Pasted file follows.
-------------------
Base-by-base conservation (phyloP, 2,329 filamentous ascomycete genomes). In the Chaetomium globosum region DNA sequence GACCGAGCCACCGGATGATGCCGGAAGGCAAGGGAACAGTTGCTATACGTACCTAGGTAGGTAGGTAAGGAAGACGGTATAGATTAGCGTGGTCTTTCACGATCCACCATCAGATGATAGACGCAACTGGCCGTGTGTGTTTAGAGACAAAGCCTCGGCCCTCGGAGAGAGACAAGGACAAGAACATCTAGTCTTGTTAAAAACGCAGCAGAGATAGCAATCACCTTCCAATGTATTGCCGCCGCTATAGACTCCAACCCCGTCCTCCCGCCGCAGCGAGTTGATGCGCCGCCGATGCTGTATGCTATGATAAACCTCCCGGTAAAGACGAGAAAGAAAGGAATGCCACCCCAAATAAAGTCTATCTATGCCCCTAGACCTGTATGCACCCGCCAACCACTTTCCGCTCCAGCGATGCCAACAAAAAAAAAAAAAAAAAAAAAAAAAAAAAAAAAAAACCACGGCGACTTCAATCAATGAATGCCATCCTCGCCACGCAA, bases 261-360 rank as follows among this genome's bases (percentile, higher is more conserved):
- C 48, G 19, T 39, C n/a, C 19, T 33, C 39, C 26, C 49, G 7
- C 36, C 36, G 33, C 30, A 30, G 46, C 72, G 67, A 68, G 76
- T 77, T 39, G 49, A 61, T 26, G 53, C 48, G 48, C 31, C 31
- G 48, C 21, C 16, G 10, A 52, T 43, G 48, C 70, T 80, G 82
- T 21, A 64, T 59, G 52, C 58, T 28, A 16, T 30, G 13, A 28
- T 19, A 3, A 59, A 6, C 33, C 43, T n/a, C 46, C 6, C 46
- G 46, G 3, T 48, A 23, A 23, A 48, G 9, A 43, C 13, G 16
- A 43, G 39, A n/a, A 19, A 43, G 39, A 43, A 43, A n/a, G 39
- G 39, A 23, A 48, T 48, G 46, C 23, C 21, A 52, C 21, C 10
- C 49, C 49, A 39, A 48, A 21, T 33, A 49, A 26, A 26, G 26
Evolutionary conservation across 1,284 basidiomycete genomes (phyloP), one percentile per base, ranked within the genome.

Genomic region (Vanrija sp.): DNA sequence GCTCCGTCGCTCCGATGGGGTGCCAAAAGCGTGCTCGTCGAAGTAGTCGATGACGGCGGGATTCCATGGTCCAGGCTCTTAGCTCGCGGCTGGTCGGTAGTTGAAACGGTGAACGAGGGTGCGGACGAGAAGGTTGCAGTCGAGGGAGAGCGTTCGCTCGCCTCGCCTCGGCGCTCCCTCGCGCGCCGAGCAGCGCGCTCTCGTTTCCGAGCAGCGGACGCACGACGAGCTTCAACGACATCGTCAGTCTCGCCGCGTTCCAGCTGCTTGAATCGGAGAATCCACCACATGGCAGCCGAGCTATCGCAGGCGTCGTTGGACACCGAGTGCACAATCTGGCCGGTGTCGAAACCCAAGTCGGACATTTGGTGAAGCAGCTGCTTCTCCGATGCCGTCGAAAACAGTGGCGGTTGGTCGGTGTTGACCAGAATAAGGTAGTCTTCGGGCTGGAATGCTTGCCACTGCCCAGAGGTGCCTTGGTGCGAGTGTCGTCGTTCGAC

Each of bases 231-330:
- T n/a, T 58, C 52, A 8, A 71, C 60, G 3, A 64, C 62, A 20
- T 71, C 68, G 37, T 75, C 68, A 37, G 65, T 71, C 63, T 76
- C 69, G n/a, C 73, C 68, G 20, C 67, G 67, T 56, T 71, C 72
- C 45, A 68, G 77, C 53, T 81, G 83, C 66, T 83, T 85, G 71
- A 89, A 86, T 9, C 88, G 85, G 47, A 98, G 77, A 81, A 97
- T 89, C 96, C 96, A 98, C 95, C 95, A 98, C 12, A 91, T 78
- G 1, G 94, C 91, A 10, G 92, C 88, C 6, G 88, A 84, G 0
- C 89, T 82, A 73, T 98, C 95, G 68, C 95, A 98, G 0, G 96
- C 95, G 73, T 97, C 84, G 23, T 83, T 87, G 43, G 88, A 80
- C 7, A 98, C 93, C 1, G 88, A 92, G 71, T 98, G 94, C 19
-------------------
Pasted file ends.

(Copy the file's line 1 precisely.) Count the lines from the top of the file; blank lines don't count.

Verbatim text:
Base-by-base conservation (phyloP, 2,329 filamentous ascomycete genomes). In the Chaetomium globosum region DNA sequence GACCGAGCCACCGGATGATGCCGGAAGGCAAGGGAACAGTTGCTATACGTACCTAGGTAGGTAGGTAAGGAAGACGGTATAGATTAGCGTGGTCTTTCACGATCCACCATCAGATGATAGACGCAACTGGCCGTGTGTGTTTAGAGACAAAGCCTCGGCCCTCGGAGAGAGACAAGGACAAGAACATCTAGTCTTGTTAAAAACGCAGCAGAGATAGCAATCACCTTCCAATGTATTGCCGCCGCTATAGACTCCAACCCCGTCCTCCCGCCGCAGCGAGTTGATGCGCCGCCGATGCTGTATGCTATGATAAACCTCCCGGTAAAGACGAGAAAGAAAGGAATGCCACCCCAAATAAAGTCTATCTATGCCCCTAGACCTGTATGCACCCGCCAACCACTTTCCGCTCCAGCGATGCCAACAAAAAAAAAAAAAAAAAAAAAAAAAAAAAAAAAAAACCACGGCGACTTCAATCAATGAATGCCATCCTCGCCACGCAA, bases 261-360 rank as follows among this genome's bases (percentile, higher is more conserved):